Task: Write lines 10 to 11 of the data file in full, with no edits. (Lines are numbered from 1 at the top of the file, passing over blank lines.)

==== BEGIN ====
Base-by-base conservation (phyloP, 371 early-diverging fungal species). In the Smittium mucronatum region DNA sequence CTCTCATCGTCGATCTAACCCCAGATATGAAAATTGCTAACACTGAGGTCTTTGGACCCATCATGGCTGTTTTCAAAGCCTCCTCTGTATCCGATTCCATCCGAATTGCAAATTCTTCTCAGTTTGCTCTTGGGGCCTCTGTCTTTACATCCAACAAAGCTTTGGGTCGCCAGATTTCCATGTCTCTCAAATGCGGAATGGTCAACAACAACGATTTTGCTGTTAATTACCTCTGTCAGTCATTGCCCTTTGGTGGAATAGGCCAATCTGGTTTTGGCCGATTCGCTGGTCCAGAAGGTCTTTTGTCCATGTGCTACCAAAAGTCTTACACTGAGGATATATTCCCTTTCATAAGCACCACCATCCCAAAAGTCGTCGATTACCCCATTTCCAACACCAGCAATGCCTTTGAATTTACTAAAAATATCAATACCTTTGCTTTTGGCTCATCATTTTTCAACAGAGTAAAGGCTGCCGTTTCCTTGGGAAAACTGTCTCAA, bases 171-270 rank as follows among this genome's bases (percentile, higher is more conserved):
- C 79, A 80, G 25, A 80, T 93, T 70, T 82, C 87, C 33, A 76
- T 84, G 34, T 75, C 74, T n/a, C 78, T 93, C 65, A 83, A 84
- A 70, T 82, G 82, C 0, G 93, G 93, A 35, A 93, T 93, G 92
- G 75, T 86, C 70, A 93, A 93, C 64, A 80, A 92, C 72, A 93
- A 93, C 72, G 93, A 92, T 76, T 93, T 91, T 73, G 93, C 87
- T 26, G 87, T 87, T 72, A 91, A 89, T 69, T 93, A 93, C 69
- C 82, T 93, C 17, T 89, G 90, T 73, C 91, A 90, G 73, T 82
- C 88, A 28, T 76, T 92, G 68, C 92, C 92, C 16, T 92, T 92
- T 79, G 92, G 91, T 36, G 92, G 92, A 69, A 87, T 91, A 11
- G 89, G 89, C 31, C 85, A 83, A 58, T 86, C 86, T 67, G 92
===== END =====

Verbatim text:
- T 79, G 92, G 91, T 36, G 92, G 92, A 69, A 87, T 91, A 11
- G 89, G 89, C 31, C 85, A 83, A 58, T 86, C 86, T 67, G 92